Afghanistan

Afghans look toward more prosperous, secure future

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News and Press Release
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The State Department released a fact sheet March 24 outlining the progress made by Afghans and the Afghan Government towards "more prosperous and secure future."

The fact sheet stated that "significant inroads" have taken place to realize this goal, including the return of over 2.5 million refugees and internally displaced persons to their homes, the formation of a "stable, ethnically balanced government" under President Hamid Karzai, and the introduction of a new currency.

The country has also seen the construction of health clinics and schools, roads repaired, the return of women to public life, and an increase in security, according to the fact sheet.

The fact sheet states that Afghanistan is successfully facing its challenges, and the rest of the world is "witnessing the beginnings of a constitutional democratic government, the revival of an entrepreneurial economy, the reemergence of a rich and vital Afghan culture, and the recovery of hope in a people traumatized by decades of war."

Following is the text of the State Department fact sheet on Progress in Afghanistan:

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U.S. Department of State
Office for Afghanistan Reconstruction
March 24, 2003

Fact Sheet

Progress in Afghanistan

The Bonn Accord of 2001, agreed to by a traditional Afghan institution known as a Loya Jirga, laid out an Afghan-driven road map for the drafting of a new constitution and the holding of elections in June 2004. While much work remains to realize these goals, significant inroads have taken place. With a promise for a better future, over 2.5 million Afghan refugees and internally displaced persons have returned to their homes since 2001. Under the leadership of President Hamid Karzai, Afghanistan has formed a stable, ethnically balanced government that is working to provide basic services to the Afghan people and interacts constructively with the international community. Another significant step the Afghan government has taken is the introduction of a new currency designed to facilitate and improve financial transactions.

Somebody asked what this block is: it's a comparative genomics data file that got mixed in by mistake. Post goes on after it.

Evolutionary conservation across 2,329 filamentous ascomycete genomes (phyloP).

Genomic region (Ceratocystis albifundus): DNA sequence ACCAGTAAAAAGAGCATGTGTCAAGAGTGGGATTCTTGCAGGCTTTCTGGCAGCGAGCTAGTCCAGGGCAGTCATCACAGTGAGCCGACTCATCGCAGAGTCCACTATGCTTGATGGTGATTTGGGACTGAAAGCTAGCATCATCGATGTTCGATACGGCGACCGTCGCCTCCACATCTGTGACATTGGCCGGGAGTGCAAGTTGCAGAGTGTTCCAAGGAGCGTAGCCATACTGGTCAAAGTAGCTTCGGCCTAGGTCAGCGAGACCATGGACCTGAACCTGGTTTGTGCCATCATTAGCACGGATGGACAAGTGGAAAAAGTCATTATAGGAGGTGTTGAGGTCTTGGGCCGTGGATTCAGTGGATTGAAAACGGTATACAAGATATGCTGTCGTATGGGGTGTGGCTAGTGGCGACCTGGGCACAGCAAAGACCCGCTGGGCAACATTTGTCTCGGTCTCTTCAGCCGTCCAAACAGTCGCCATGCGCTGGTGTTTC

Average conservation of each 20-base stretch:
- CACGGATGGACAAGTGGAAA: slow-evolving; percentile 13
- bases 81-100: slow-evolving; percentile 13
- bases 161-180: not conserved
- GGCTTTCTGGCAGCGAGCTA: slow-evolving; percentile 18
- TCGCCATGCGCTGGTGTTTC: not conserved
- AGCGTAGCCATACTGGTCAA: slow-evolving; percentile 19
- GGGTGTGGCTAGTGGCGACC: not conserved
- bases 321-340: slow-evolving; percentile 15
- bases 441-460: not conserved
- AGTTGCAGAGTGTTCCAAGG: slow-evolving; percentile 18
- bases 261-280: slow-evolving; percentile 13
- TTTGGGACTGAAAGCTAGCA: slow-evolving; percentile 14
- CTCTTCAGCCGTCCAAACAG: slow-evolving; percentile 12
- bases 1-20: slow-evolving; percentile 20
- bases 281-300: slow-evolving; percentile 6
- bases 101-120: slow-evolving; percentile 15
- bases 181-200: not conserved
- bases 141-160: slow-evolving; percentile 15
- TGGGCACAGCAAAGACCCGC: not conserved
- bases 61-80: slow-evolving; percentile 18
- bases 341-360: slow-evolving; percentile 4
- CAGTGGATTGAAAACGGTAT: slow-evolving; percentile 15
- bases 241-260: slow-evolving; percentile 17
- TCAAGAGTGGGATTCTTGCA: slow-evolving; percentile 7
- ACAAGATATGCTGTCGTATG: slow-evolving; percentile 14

Development is occurring throughout the country as health clinics are built and roads are repaired. Women have returned to public life. Three million boys and girls have enrolled in newly opened schools. The country's security, too, is steadier than it has been in decades, thanks in particular to U.S. and coalition troops and increasingly, the presence of U.S.-led Provincial Reconstruction Teams in the countryside. Over time the newly created Afghan National Army will assume responsibility for maintaining stability, and the Afghan Government has made a firm commitment to a program of disarmament, demobilization, and reintegration. As a result of these historic achievements and continuing progress, Afghans can look forward to a more prosperous and secure future.

The United States and its international partners remain committed to helping Afghans realize their vision for a country that is stable, democratic, and economically successful, and to an Afghan government committed to the protection of women s rights, human rights, and religious tolerance. So far, Afghanistan has risen to successfully face these challenges, and as a result the world is witnessing the beginnings of a constitutional democratic government, the revival of an entrepreneurial economy, the reemergence of a rich and vital Afghan culture, and the recovery of hope in a people traumatized by decades of war.

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(Distributed by the Office of International Information Programs, U.S. Department of State. Web site: http://usinfo.state.gov)